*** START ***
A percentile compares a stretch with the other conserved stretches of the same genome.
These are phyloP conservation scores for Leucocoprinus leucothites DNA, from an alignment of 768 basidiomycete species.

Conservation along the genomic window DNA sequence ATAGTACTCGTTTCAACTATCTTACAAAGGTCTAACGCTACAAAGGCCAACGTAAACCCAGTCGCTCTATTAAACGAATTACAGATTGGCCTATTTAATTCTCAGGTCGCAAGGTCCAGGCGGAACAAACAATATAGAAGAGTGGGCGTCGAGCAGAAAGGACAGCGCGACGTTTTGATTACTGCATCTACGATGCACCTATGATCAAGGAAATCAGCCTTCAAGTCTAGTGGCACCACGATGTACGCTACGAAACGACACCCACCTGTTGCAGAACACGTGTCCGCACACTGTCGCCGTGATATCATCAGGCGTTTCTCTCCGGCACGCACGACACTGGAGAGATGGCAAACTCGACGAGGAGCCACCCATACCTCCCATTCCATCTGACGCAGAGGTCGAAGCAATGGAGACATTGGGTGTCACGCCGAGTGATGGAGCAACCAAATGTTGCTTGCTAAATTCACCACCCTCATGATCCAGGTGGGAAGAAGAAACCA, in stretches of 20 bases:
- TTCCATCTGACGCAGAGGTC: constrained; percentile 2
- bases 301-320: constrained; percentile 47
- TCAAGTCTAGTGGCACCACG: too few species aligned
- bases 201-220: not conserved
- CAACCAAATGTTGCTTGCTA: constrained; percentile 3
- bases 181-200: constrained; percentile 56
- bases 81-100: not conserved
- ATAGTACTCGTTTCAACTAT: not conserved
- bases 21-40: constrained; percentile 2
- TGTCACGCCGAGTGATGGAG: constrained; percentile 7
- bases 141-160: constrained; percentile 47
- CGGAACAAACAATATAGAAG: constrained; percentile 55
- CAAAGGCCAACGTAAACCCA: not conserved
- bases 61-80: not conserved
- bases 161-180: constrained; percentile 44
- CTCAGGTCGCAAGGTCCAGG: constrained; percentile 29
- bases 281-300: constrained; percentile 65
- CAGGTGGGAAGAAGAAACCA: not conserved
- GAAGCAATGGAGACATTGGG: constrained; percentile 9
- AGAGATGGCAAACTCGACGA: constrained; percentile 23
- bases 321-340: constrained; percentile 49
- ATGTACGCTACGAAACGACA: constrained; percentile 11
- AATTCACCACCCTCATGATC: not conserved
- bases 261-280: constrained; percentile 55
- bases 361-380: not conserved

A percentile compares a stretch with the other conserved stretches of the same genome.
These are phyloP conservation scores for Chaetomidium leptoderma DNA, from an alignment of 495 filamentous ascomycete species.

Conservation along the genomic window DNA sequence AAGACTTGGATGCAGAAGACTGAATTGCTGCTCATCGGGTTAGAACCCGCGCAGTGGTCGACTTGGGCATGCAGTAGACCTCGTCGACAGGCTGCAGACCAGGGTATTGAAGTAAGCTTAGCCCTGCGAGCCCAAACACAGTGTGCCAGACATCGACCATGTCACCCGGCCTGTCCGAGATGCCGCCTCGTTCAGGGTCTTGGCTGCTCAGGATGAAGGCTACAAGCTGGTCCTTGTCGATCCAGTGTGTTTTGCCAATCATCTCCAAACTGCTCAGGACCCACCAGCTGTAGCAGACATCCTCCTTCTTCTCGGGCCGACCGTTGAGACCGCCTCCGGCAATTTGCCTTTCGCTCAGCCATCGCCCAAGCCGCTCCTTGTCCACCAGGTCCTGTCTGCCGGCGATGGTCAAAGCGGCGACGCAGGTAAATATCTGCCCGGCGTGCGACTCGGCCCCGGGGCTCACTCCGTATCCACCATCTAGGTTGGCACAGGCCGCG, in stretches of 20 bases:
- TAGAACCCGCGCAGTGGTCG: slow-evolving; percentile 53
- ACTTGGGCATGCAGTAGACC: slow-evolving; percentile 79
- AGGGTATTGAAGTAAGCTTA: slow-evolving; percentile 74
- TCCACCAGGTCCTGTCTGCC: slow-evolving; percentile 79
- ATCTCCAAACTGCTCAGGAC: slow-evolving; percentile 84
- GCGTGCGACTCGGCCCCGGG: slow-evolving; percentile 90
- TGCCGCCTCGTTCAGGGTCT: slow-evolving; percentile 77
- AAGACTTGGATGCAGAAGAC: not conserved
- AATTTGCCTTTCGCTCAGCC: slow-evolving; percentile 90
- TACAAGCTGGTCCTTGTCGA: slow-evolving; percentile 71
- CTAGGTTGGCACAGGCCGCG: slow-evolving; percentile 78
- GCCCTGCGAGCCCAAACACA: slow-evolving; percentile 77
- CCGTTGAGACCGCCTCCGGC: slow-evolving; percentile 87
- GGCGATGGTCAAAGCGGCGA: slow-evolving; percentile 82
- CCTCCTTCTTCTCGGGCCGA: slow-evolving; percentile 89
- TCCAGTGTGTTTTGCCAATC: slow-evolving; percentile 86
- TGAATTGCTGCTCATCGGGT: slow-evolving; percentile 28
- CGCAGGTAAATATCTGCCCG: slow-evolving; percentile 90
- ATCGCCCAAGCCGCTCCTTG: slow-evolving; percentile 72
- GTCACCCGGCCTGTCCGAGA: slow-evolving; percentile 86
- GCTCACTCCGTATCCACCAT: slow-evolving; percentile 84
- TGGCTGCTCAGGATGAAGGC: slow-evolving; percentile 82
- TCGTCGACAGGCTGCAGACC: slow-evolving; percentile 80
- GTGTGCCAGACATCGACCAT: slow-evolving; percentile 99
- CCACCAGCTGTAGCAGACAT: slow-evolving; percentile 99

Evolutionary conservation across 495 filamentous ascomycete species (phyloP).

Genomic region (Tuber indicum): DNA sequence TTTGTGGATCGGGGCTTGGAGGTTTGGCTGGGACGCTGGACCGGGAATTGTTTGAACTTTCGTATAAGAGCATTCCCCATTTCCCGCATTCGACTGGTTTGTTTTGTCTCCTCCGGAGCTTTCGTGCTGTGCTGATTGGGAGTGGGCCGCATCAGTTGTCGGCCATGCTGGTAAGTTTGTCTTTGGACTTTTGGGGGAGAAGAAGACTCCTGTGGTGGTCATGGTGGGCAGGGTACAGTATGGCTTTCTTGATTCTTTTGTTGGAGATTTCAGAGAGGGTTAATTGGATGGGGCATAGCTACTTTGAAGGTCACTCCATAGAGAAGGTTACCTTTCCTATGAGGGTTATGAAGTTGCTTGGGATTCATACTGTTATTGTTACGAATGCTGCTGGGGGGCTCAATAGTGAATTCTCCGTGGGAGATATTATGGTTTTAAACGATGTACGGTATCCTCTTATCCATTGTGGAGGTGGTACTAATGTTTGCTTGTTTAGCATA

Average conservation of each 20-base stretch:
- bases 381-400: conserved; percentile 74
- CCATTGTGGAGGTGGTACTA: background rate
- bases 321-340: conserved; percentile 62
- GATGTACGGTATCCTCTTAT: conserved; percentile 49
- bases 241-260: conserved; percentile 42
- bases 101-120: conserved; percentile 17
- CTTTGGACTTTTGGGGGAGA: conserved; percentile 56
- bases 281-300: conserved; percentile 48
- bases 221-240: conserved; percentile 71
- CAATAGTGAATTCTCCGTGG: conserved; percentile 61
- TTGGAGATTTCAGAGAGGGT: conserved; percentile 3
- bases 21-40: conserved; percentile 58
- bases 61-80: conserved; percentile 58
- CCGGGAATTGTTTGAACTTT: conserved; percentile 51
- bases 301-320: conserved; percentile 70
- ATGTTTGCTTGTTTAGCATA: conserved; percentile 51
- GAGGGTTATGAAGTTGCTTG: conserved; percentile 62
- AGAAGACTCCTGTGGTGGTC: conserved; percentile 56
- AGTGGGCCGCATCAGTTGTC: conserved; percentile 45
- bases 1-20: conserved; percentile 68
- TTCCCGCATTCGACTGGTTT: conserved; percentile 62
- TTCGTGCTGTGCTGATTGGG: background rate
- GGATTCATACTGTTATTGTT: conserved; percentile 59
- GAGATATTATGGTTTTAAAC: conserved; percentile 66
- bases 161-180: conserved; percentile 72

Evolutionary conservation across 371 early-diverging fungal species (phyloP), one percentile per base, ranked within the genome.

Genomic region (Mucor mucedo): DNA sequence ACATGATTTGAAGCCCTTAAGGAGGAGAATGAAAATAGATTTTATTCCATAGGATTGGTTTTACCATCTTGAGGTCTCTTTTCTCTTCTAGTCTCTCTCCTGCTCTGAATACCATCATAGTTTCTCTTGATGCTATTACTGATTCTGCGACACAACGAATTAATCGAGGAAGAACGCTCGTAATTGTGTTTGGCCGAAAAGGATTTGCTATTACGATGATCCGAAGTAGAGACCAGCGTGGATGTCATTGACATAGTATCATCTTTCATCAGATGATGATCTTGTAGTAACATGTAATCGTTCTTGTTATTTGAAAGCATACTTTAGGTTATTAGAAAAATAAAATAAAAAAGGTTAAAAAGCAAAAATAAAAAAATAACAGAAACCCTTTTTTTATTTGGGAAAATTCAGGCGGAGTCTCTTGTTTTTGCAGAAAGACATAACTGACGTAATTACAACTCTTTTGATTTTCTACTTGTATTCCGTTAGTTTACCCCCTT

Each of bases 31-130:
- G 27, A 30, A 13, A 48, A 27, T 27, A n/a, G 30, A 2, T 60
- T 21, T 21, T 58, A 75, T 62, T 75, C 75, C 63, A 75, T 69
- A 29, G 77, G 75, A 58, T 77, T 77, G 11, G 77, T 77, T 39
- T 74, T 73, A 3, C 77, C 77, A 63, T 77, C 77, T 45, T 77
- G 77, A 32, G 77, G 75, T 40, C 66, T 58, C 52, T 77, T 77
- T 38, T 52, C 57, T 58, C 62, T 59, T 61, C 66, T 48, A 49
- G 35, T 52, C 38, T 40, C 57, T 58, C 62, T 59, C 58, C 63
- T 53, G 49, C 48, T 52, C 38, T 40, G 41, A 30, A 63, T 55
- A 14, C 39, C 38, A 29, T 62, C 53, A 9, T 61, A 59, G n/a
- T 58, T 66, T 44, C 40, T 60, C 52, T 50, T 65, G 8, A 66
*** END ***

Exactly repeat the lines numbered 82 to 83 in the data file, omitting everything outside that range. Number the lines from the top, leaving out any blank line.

- GGATTCATACTGTTATTGTT: conserved; percentile 59
- GAGATATTATGGTTTTAAAC: conserved; percentile 66